So some of the drivers on the positive side were likely debt based spending. Haha.

Perhaps someone should give Bollard a call and get him to explain why he hiked interest rates twice this year and killed the recovery that had started.

The myth that interest rate hikes have an 18 month lag to take affect is well and truly shattered.

Don't worry Pongo, Bolly will be in the air to do the swing and dance before you notice. He is probably rehersing his lines right now.

How high does debt have to go, before we start regarding interest rate cuts - to encourage us to spend more and take on more debt - as just digging our own hole deeper?

Quite easy....with volitile, mxed data its hard to forecast what is happening 6 months JK said with "conventional" (Ne; neo-classical) thought we should have had 6% growth.....we didnt get a 10th of that......

Bollard didnt kill the recovery, expensive oil and the rest of the world still in or near recession stalled our cant sell if no one is buying.

Not a myth, statistical facts I think, ie the data charts show that effect while most ppl were on fixed the time lag was 18 months....

If you are saying the 18 month lag is now gone, yes sure, but so do most ppl.


The New Zealand dollar fell below 74 USc immediately after the news.

And now we're back above 0.74 USD again. Forex speculators know that even after a disastrous result like this our monetarist puppet-on-a-string RB governor can still be relied upon to push all the right buttons.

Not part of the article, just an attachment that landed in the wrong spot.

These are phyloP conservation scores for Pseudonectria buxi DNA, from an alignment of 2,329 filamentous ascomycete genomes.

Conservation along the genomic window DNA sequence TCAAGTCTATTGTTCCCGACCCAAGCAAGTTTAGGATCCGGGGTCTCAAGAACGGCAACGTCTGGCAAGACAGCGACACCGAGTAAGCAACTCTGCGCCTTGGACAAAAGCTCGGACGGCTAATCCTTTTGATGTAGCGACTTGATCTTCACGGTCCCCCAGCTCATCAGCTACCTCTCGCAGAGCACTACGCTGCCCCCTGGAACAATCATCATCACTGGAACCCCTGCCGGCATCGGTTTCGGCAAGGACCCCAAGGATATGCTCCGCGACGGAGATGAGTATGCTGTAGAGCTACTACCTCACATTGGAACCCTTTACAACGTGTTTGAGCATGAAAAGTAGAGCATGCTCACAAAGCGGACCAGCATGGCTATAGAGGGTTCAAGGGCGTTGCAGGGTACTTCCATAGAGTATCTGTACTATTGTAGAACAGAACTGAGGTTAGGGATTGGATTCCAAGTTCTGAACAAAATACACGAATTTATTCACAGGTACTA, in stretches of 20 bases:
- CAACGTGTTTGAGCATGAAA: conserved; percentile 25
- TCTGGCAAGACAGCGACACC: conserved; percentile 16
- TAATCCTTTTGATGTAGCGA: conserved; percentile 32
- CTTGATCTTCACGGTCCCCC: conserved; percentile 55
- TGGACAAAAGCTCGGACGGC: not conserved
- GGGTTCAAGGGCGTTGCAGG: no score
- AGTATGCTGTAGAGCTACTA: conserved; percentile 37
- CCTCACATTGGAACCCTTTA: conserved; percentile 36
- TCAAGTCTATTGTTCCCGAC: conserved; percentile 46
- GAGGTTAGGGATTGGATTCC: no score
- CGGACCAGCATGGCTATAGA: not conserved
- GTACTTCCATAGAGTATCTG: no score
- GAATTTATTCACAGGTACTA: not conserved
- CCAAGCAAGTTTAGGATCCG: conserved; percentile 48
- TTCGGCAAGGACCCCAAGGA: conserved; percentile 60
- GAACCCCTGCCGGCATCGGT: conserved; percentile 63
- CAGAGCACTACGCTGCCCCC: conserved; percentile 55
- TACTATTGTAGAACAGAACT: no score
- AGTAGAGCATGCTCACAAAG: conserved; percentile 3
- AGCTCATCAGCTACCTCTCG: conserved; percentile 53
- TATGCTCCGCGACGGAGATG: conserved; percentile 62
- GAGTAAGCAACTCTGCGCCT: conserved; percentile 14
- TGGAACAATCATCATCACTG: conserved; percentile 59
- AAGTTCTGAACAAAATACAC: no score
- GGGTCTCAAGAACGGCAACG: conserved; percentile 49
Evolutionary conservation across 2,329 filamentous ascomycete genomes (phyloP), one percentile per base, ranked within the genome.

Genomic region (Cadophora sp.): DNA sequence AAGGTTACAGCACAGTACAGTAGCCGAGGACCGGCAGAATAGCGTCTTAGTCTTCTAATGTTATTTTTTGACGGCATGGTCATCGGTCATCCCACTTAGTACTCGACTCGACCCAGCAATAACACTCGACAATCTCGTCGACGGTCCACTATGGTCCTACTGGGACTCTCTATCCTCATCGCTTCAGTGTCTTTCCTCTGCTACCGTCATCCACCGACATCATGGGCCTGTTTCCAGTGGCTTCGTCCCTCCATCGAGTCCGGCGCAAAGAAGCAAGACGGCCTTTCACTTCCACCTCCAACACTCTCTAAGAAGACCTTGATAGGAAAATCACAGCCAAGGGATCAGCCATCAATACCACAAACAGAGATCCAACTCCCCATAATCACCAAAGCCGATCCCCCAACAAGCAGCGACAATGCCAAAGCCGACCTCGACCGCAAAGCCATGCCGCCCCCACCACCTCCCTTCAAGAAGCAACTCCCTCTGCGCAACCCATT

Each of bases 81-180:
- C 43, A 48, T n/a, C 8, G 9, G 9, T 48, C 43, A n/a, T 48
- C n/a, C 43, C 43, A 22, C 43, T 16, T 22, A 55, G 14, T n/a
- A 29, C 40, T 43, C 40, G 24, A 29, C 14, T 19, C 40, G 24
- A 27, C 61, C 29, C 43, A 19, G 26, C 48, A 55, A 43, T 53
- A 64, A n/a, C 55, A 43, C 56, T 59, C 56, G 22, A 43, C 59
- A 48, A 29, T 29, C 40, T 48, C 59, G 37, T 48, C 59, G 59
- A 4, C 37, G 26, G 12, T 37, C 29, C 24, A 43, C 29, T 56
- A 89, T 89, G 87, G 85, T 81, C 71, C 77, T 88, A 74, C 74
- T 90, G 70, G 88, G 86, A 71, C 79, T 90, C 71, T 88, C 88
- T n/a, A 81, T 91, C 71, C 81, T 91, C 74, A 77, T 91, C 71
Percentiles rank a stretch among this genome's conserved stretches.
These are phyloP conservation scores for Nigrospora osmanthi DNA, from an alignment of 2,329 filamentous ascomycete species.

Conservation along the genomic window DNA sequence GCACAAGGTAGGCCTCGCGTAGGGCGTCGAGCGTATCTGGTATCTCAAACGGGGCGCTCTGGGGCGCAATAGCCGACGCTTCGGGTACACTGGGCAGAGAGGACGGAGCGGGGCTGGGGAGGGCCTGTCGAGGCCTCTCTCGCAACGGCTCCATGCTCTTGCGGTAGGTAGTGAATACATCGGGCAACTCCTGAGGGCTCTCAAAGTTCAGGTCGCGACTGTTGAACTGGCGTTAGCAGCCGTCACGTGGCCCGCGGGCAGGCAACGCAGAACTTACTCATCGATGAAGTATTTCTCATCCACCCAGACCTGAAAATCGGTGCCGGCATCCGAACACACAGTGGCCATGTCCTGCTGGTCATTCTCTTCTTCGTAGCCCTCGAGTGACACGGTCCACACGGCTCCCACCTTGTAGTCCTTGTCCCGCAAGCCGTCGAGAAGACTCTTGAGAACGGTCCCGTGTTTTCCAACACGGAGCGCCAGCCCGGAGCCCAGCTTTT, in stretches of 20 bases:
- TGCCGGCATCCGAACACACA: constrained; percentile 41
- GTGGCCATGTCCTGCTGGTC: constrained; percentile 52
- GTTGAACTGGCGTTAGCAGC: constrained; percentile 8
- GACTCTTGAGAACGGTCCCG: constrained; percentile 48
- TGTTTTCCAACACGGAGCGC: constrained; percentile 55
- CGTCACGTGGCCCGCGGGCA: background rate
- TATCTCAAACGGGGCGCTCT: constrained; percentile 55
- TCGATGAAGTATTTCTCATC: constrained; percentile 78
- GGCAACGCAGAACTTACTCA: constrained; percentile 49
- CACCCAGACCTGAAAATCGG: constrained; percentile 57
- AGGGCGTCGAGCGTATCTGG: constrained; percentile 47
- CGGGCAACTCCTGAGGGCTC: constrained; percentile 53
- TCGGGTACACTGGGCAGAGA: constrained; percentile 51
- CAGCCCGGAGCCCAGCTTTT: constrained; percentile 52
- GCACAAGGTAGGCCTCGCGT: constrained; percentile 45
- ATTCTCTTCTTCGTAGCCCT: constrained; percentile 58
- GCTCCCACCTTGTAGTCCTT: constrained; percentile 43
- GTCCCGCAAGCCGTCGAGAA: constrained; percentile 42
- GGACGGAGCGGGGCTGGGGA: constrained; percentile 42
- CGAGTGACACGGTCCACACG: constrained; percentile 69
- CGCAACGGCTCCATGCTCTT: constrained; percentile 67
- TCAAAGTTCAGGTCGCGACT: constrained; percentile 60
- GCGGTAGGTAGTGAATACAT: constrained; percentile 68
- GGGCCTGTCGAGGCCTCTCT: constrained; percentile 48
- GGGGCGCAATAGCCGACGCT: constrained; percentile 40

Some sold the news, but they are quite a shock.

I think "NZ deleveraging is a myth"...  if u look at the latest credit and monetary aggregates... ther is no evidence of deleveraging...  A decline in the level of credit growth maybe.

The only sector that has paid down debt, in a meaninigful way, has been the business sector.

Could'nt agree more Pongo...apparently we were out of recession and they were scared of inflation...1 term of good results and now 3 terms of bad...unless he can bring it back down I suppose when we do reach recession again. Love it how they keep using the earthquake as an excuse... hardly anyone has been paid out yet, wait until they do.

My big brickbat for 2010 goes to......

the majority of economists in this country who without fail continue to make absurdly incorrect forecasts

merry xmas 

[    12 hours later , and there is still a big fat guilty silence from Bernard ............ So house prices didn't fall by 15 % in 2010 , then ?    ]


No one calls me big and fat anymore. House prices got down around 10%, not the 15% I predicted.

But just wait.

My magnitude was right. Just the timing was out.



Bernard, it depends on the measuring stick you use.


Do you have an NZ house price in Gold graph?


Bernard : It was your silence to Matt in Auck's jibe , that I was calling corpulent , not you .